MILAN – In rapidly growing emerging markets, a combination of internal economic forces, supportive policies, and the shifting nature of the global economy drive high-speed and far-reaching change. The transformation of economic structures occurs so quickly that it is virtually impossible not to notice – though the complexity of the change is, at times, bewildering.
In this fluid environment, mistakes are frequently made. Arguably the most damaging is to stick to a successful growth strategy (a combination of comparative advantage and supportive policies) for too long. In the economy’s tradable sector, comparative advantage always shifts, causing structural change and creative destruction. Countries undergoing a “middle-income transition” out of poor-country status frequently try to resist these changes, but doing so causes growth to slow, if not stop altogether.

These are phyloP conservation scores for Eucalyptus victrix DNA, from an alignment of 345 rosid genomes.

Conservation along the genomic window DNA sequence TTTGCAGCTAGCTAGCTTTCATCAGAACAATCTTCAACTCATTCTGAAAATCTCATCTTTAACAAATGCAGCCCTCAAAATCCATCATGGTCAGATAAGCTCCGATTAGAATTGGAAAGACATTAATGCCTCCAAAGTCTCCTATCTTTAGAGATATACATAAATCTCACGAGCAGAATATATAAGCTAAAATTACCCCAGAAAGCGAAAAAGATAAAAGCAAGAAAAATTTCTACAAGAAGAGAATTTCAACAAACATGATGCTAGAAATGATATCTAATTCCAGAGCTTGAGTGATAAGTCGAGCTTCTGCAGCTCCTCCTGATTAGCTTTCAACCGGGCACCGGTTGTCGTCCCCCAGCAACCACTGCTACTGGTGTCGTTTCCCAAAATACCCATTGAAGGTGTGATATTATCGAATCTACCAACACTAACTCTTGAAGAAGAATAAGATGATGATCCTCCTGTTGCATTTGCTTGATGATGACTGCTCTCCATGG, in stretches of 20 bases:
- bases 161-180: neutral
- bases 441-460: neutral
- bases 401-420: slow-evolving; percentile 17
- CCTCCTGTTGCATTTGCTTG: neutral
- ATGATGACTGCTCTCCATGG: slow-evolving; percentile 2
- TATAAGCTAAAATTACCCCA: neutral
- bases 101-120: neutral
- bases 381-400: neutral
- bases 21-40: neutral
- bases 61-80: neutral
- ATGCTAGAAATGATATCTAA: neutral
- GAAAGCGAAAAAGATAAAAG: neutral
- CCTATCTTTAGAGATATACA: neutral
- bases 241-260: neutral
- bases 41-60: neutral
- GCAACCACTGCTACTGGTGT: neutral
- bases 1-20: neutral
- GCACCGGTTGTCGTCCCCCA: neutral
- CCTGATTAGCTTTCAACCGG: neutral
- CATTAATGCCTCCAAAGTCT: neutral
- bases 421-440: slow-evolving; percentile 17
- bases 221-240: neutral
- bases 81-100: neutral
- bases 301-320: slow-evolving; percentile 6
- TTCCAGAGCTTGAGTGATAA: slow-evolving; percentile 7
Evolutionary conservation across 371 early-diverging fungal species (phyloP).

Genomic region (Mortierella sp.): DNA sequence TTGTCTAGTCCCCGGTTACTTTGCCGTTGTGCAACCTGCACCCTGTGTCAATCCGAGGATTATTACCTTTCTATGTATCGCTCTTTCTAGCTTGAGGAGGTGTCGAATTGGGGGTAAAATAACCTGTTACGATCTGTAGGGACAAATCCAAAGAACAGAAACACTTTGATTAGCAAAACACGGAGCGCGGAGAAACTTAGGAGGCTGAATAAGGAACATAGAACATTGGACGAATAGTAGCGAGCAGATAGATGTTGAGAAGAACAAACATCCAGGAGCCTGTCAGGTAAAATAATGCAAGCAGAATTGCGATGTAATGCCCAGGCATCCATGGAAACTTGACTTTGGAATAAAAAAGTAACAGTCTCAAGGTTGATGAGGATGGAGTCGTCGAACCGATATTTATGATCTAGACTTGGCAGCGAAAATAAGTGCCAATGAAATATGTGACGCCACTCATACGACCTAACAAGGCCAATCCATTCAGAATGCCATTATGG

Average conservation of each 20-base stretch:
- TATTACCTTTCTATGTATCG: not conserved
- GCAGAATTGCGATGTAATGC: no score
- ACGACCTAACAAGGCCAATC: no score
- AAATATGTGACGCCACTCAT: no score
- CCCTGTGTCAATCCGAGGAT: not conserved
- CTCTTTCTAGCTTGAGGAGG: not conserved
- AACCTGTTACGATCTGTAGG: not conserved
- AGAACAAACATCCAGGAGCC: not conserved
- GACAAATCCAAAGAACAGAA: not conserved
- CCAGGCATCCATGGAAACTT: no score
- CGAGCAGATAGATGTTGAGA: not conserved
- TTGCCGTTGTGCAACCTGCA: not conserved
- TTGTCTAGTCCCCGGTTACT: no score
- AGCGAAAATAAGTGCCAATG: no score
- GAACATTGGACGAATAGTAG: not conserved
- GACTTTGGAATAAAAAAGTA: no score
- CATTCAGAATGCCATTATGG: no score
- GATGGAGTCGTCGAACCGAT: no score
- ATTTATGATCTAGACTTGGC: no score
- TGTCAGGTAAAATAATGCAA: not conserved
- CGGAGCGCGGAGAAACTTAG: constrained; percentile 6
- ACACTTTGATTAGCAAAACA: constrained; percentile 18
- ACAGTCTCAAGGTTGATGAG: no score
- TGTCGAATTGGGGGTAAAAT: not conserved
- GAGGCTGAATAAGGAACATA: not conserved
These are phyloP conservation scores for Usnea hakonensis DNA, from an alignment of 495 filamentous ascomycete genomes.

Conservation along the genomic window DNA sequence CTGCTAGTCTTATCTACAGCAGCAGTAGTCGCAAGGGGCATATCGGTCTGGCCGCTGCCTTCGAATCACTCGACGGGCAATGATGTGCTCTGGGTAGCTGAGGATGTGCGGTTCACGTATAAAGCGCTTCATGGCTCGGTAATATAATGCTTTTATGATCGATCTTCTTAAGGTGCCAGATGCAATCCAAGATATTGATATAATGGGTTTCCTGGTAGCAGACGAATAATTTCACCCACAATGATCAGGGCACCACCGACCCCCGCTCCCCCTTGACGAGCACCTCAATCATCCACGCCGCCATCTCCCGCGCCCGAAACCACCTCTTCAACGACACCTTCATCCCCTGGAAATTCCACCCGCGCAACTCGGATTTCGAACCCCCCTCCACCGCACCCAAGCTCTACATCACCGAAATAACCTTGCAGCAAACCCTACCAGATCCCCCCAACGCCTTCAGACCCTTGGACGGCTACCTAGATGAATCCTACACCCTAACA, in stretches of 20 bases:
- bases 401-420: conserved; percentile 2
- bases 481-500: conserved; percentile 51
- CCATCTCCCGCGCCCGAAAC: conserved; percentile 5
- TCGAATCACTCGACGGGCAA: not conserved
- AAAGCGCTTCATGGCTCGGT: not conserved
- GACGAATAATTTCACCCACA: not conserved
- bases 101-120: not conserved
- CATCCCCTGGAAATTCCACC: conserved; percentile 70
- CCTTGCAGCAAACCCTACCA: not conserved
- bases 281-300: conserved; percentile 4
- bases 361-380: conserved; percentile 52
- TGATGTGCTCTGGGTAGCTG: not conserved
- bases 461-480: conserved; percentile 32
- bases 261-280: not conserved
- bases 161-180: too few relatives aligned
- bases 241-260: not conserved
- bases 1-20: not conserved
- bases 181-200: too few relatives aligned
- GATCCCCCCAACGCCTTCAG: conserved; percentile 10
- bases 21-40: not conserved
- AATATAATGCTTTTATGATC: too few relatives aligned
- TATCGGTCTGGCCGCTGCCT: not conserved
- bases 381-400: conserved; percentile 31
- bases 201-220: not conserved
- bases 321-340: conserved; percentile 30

While the private sector (domestic and external) drives these shifts, government policies and public-sector investment patterns play an essential supporting and complementary role. These need to adapt, too. The policy framework that has proven to serve the major emerging economies best is one that focuses not only on macro and monetary stability, but also on adaptation, guided by a forward-looking (though inherently imperfect) assessment of coming micro and macro structural shifts and the measures needed to support them.
What of the large advanced countries? For historical reasons, the policy mindset is less flexible and adaptive. Structural change is viewed largely as the province of the private sector, and hence not as a key part of long-term policy thinking. In the postwar period, until recently, advanced economies dominated the global economy. Emerging economies’ impact on them was relatively small, and they have yet to respond adequately to the rapid structural changes in the global economy.